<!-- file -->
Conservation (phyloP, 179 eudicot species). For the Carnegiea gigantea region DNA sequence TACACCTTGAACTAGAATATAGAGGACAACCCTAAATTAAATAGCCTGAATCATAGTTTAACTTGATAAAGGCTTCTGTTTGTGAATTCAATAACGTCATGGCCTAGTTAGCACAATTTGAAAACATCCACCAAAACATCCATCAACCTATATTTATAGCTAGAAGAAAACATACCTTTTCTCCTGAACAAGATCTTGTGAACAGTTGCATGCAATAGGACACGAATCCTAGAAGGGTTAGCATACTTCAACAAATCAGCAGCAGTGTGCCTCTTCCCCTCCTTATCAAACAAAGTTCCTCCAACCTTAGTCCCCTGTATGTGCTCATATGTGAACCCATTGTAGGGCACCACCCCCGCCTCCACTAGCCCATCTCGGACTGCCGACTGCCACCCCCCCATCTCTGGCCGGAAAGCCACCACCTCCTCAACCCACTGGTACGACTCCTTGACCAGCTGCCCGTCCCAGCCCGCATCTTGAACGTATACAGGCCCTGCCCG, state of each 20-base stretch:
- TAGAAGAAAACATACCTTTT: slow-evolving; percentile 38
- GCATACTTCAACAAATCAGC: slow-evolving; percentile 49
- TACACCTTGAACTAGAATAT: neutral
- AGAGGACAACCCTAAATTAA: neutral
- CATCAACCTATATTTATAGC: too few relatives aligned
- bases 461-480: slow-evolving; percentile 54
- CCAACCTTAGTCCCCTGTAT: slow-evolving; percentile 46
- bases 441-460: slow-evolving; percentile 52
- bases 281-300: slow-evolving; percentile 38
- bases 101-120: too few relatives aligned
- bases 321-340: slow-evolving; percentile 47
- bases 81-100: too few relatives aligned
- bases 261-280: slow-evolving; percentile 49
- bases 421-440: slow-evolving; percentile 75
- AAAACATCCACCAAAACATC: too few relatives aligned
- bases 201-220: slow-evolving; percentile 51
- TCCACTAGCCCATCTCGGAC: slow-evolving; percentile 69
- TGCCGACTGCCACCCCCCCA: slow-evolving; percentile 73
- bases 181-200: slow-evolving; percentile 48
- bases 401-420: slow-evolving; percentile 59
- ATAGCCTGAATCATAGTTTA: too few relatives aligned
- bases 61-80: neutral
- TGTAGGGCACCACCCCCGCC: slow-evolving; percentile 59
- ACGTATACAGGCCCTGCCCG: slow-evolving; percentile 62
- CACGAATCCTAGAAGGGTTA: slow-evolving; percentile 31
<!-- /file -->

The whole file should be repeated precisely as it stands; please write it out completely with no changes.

Conservation (phyloP, 179 eudicot species). For the Carnegiea gigantea region DNA sequence TACACCTTGAACTAGAATATAGAGGACAACCCTAAATTAAATAGCCTGAATCATAGTTTAACTTGATAAAGGCTTCTGTTTGTGAATTCAATAACGTCATGGCCTAGTTAGCACAATTTGAAAACATCCACCAAAACATCCATCAACCTATATTTATAGCTAGAAGAAAACATACCTTTTCTCCTGAACAAGATCTTGTGAACAGTTGCATGCAATAGGACACGAATCCTAGAAGGGTTAGCATACTTCAACAAATCAGCAGCAGTGTGCCTCTTCCCCTCCTTATCAAACAAAGTTCCTCCAACCTTAGTCCCCTGTATGTGCTCATATGTGAACCCATTGTAGGGCACCACCCCCGCCTCCACTAGCCCATCTCGGACTGCCGACTGCCACCCCCCCATCTCTGGCCGGAAAGCCACCACCTCCTCAACCCACTGGTACGACTCCTTGACCAGCTGCCCGTCCCAGCCCGCATCTTGAACGTATACAGGCCCTGCCCG, state of each 20-base stretch:
- TAGAAGAAAACATACCTTTT: slow-evolving; percentile 38
- GCATACTTCAACAAATCAGC: slow-evolving; percentile 49
- TACACCTTGAACTAGAATAT: neutral
- AGAGGACAACCCTAAATTAA: neutral
- CATCAACCTATATTTATAGC: too few relatives aligned
- bases 461-480: slow-evolving; percentile 54
- CCAACCTTAGTCCCCTGTAT: slow-evolving; percentile 46
- bases 441-460: slow-evolving; percentile 52
- bases 281-300: slow-evolving; percentile 38
- bases 101-120: too few relatives aligned
- bases 321-340: slow-evolving; percentile 47
- bases 81-100: too few relatives aligned
- bases 261-280: slow-evolving; percentile 49
- bases 421-440: slow-evolving; percentile 75
- AAAACATCCACCAAAACATC: too few relatives aligned
- bases 201-220: slow-evolving; percentile 51
- TCCACTAGCCCATCTCGGAC: slow-evolving; percentile 69
- TGCCGACTGCCACCCCCCCA: slow-evolving; percentile 73
- bases 181-200: slow-evolving; percentile 48
- bases 401-420: slow-evolving; percentile 59
- ATAGCCTGAATCATAGTTTA: too few relatives aligned
- bases 61-80: neutral
- TGTAGGGCACCACCCCCGCC: slow-evolving; percentile 59
- ACGTATACAGGCCCTGCCCG: slow-evolving; percentile 62
- CACGAATCCTAGAAGGGTTA: slow-evolving; percentile 31